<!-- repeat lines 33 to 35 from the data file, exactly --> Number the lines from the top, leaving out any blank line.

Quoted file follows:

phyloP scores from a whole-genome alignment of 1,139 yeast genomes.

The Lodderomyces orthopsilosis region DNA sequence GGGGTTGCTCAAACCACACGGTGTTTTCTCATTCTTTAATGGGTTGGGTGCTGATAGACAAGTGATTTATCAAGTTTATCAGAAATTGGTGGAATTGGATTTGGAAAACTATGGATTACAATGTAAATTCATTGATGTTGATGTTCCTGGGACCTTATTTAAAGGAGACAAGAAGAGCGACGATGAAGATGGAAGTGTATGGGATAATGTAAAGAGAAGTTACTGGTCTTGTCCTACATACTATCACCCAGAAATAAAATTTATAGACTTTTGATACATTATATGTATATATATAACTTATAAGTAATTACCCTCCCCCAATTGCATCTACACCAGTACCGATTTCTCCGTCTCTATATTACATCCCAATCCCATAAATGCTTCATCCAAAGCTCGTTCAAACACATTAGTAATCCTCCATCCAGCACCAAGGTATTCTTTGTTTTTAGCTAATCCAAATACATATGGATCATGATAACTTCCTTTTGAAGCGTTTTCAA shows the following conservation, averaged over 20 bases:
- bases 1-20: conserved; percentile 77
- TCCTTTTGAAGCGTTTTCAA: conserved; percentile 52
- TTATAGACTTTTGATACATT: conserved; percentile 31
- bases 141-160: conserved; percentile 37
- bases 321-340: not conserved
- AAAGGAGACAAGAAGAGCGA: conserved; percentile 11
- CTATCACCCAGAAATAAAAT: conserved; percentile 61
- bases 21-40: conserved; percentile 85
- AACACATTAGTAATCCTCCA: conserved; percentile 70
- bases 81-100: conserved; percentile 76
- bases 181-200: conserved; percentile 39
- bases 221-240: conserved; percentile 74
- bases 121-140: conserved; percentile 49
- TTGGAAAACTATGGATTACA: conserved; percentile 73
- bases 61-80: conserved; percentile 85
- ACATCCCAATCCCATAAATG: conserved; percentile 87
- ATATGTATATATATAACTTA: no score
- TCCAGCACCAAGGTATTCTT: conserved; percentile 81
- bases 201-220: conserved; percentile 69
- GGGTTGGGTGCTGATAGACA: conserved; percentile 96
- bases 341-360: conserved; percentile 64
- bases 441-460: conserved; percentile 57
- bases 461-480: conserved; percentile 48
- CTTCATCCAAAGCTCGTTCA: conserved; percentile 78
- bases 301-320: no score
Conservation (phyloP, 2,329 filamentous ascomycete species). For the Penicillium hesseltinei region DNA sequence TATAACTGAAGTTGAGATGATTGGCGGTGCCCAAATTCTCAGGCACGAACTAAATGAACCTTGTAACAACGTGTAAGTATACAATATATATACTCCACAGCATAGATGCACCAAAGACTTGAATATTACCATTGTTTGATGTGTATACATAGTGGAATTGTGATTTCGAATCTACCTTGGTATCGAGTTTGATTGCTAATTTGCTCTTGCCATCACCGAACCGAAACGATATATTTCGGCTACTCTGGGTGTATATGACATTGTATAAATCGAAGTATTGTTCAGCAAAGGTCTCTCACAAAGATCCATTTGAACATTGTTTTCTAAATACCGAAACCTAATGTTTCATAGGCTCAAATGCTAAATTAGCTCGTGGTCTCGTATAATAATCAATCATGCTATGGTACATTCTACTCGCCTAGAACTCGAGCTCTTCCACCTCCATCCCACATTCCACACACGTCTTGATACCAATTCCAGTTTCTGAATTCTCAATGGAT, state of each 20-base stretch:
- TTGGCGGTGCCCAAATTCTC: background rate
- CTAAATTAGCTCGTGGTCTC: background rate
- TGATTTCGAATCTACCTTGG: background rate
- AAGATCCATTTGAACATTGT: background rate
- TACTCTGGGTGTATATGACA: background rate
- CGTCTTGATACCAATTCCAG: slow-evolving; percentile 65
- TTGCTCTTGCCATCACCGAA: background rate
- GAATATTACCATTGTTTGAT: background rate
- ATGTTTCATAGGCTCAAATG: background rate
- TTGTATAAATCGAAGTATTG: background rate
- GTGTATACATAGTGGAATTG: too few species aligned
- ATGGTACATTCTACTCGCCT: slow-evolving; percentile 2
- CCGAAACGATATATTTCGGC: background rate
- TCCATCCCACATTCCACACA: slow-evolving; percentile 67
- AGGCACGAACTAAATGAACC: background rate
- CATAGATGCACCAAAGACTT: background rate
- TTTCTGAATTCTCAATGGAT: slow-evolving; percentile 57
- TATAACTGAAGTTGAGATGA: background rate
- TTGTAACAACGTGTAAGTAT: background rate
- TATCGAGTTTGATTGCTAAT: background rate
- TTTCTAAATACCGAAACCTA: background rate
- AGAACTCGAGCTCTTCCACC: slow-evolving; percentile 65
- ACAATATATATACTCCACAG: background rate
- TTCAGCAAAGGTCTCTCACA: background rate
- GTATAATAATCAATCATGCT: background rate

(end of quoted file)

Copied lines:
- TACTCTGGGTGTATATGACA: background rate
- CGTCTTGATACCAATTCCAG: slow-evolving; percentile 65
- TTGCTCTTGCCATCACCGAA: background rate